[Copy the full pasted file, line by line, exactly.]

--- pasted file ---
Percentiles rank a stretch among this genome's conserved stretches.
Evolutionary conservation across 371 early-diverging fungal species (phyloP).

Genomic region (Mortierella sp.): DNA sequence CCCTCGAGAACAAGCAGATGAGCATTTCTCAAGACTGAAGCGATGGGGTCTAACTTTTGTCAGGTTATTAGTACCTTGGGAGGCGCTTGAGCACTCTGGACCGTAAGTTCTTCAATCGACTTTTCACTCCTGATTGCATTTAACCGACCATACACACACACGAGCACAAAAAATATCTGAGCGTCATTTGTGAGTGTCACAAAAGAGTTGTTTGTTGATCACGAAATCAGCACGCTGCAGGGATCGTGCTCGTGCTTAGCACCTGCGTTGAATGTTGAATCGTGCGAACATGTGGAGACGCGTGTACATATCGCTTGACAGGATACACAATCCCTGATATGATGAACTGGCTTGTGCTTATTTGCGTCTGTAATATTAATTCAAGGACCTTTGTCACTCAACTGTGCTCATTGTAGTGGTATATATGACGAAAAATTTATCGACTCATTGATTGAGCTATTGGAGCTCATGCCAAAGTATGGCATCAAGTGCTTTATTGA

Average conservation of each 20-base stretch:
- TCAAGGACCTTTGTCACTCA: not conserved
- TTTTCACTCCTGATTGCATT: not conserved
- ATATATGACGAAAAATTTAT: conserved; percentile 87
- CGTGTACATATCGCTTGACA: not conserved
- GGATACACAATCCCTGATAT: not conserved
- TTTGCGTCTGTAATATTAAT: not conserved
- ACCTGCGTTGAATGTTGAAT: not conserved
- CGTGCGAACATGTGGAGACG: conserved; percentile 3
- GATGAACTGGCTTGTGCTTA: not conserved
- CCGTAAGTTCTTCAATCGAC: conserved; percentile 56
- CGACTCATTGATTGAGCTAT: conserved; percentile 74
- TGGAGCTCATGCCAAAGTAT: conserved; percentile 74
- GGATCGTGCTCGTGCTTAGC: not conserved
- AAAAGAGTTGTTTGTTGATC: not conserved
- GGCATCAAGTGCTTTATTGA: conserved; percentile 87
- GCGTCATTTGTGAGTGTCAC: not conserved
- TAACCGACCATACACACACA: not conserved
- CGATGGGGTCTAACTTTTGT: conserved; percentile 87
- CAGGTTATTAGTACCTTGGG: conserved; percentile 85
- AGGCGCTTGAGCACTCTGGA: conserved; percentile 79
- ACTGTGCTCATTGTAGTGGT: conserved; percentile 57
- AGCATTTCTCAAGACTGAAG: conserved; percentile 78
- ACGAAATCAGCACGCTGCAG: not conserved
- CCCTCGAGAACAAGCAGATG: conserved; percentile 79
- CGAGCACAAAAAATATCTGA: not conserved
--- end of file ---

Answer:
Percentiles rank a stretch among this genome's conserved stretches.
Evolutionary conservation across 371 early-diverging fungal species (phyloP).

Genomic region (Mortierella sp.): DNA sequence CCCTCGAGAACAAGCAGATGAGCATTTCTCAAGACTGAAGCGATGGGGTCTAACTTTTGTCAGGTTATTAGTACCTTGGGAGGCGCTTGAGCACTCTGGACCGTAAGTTCTTCAATCGACTTTTCACTCCTGATTGCATTTAACCGACCATACACACACACGAGCACAAAAAATATCTGAGCGTCATTTGTGAGTGTCACAAAAGAGTTGTTTGTTGATCACGAAATCAGCACGCTGCAGGGATCGTGCTCGTGCTTAGCACCTGCGTTGAATGTTGAATCGTGCGAACATGTGGAGACGCGTGTACATATCGCTTGACAGGATACACAATCCCTGATATGATGAACTGGCTTGTGCTTATTTGCGTCTGTAATATTAATTCAAGGACCTTTGTCACTCAACTGTGCTCATTGTAGTGGTATATATGACGAAAAATTTATCGACTCATTGATTGAGCTATTGGAGCTCATGCCAAAGTATGGCATCAAGTGCTTTATTGA

Average conservation of each 20-base stretch:
- TCAAGGACCTTTGTCACTCA: not conserved
- TTTTCACTCCTGATTGCATT: not conserved
- ATATATGACGAAAAATTTAT: conserved; percentile 87
- CGTGTACATATCGCTTGACA: not conserved
- GGATACACAATCCCTGATAT: not conserved
- TTTGCGTCTGTAATATTAAT: not conserved
- ACCTGCGTTGAATGTTGAAT: not conserved
- CGTGCGAACATGTGGAGACG: conserved; percentile 3
- GATGAACTGGCTTGTGCTTA: not conserved
- CCGTAAGTTCTTCAATCGAC: conserved; percentile 56
- CGACTCATTGATTGAGCTAT: conserved; percentile 74
- TGGAGCTCATGCCAAAGTAT: conserved; percentile 74
- GGATCGTGCTCGTGCTTAGC: not conserved
- AAAAGAGTTGTTTGTTGATC: not conserved
- GGCATCAAGTGCTTTATTGA: conserved; percentile 87
- GCGTCATTTGTGAGTGTCAC: not conserved
- TAACCGACCATACACACACA: not conserved
- CGATGGGGTCTAACTTTTGT: conserved; percentile 87
- CAGGTTATTAGTACCTTGGG: conserved; percentile 85
- AGGCGCTTGAGCACTCTGGA: conserved; percentile 79
- ACTGTGCTCATTGTAGTGGT: conserved; percentile 57
- AGCATTTCTCAAGACTGAAG: conserved; percentile 78
- ACGAAATCAGCACGCTGCAG: not conserved
- CCCTCGAGAACAAGCAGATG: conserved; percentile 79
- CGAGCACAAAAAATATCTGA: not conserved